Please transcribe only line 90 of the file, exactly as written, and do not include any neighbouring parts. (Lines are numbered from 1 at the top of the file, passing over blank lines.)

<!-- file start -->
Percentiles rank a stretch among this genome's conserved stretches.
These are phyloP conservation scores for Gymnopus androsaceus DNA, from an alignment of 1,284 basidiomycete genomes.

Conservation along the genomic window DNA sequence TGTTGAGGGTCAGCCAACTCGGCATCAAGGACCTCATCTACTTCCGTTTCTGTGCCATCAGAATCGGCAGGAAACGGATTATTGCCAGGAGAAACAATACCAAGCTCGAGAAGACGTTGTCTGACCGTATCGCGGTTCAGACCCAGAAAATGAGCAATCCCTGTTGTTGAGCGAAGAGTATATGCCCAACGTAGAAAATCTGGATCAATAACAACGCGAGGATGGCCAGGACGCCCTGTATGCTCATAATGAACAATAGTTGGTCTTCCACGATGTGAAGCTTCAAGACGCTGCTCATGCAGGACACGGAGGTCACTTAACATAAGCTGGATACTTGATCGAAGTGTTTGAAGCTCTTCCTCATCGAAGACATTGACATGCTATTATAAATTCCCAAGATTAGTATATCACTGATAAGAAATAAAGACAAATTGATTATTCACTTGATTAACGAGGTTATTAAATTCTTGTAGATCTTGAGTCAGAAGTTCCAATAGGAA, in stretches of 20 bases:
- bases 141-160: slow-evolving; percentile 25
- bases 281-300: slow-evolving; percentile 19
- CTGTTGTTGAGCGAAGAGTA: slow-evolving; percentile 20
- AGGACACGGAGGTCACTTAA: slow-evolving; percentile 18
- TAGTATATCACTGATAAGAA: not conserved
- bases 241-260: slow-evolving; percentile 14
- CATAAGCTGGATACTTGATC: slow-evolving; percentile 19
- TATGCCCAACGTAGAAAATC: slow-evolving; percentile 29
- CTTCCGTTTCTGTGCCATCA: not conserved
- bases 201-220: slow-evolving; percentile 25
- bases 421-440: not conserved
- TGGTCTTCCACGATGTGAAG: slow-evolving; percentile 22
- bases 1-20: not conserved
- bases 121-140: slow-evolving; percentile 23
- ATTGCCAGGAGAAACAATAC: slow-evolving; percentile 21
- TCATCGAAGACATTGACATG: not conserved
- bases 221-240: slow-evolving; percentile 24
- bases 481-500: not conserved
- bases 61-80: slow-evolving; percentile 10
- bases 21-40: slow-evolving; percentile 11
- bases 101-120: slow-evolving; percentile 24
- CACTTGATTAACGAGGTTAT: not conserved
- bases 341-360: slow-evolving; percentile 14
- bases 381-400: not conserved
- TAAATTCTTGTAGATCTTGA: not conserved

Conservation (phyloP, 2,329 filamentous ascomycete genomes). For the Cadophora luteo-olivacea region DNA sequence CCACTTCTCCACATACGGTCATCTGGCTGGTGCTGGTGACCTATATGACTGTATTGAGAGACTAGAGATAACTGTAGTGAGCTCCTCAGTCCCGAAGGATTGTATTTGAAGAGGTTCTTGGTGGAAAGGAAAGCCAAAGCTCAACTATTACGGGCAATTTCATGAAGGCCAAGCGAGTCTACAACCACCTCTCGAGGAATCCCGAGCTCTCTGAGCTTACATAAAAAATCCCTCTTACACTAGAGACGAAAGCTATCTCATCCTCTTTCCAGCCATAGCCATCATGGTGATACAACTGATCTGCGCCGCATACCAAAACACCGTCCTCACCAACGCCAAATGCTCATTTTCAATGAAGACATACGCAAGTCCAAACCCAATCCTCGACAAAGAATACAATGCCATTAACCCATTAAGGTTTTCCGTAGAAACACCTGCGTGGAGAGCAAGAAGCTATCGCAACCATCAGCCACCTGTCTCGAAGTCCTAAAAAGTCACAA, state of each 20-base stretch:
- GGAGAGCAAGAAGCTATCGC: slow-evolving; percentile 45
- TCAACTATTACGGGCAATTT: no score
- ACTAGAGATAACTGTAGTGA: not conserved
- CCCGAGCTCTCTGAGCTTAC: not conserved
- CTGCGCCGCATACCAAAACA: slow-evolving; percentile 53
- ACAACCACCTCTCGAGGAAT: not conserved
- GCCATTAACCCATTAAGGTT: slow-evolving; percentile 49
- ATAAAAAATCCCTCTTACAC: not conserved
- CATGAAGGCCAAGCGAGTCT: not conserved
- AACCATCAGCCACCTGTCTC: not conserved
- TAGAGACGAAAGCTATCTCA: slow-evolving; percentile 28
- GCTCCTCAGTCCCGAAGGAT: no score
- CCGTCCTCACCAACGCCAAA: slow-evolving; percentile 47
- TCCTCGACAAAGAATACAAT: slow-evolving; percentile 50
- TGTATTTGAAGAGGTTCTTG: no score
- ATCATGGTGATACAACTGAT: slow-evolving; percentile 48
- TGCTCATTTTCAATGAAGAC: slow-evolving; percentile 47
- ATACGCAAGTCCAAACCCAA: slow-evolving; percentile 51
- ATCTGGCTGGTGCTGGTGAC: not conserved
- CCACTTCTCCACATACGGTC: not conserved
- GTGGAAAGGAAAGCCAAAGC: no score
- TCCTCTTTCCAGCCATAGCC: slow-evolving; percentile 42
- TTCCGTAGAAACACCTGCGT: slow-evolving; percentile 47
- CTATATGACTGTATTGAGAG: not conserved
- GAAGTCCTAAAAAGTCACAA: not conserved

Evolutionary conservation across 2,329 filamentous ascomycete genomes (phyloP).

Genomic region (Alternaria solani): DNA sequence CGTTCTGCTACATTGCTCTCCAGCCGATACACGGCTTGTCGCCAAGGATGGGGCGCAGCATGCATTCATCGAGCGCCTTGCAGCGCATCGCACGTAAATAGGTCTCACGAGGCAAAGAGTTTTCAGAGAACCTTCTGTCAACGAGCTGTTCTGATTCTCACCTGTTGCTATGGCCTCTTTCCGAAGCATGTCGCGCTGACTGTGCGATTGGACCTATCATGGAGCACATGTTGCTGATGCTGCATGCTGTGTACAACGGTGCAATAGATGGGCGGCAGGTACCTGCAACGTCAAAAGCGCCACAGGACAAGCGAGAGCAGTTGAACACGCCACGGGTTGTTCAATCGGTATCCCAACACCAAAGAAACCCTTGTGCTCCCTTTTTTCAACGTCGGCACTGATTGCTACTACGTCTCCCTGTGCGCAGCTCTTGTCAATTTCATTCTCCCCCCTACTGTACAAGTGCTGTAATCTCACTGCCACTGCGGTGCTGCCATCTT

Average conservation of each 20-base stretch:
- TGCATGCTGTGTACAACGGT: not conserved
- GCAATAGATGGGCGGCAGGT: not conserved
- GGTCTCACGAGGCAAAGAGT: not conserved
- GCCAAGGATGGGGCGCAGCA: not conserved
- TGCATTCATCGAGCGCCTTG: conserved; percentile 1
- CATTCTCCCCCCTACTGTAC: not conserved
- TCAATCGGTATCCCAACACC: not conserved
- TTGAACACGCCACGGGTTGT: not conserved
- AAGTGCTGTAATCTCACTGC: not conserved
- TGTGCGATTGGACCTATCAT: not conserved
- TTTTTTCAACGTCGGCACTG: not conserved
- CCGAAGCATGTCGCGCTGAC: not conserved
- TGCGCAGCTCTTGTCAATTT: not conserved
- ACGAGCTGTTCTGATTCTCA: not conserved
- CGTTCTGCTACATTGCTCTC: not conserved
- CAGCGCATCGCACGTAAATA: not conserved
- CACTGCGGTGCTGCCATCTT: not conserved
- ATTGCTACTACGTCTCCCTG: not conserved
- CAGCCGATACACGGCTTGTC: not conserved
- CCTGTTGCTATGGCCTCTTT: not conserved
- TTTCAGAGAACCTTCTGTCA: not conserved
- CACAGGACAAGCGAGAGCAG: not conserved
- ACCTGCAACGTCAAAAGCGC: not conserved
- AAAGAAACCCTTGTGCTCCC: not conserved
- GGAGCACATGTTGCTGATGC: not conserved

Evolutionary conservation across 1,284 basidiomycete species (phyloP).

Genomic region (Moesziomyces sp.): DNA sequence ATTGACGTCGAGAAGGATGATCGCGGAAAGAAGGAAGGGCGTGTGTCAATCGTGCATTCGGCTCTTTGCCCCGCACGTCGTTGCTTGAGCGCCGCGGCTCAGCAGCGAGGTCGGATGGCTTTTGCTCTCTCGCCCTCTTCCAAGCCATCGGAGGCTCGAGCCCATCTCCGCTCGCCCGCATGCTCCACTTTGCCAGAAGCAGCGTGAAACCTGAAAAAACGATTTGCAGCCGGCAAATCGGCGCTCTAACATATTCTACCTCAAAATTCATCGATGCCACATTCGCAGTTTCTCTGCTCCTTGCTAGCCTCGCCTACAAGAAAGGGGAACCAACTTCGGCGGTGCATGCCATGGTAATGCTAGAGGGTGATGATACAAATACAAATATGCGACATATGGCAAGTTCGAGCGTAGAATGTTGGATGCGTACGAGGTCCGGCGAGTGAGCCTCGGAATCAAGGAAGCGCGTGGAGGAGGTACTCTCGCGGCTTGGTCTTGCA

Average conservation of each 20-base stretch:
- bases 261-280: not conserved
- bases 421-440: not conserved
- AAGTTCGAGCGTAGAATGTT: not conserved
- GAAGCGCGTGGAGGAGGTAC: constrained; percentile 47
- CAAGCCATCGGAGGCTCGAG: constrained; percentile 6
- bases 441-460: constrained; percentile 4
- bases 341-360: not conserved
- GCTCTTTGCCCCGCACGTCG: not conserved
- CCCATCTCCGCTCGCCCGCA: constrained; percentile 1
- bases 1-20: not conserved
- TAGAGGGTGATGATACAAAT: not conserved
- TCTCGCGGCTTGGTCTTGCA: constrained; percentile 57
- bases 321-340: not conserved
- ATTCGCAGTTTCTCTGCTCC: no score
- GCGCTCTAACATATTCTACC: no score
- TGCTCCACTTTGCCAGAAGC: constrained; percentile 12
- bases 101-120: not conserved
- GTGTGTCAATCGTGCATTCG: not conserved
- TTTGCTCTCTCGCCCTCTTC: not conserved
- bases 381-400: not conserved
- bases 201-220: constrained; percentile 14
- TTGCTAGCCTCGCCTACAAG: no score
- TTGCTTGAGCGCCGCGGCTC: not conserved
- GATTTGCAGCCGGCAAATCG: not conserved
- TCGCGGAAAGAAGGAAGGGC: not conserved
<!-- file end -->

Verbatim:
- CAAGCCATCGGAGGCTCGAG: constrained; percentile 6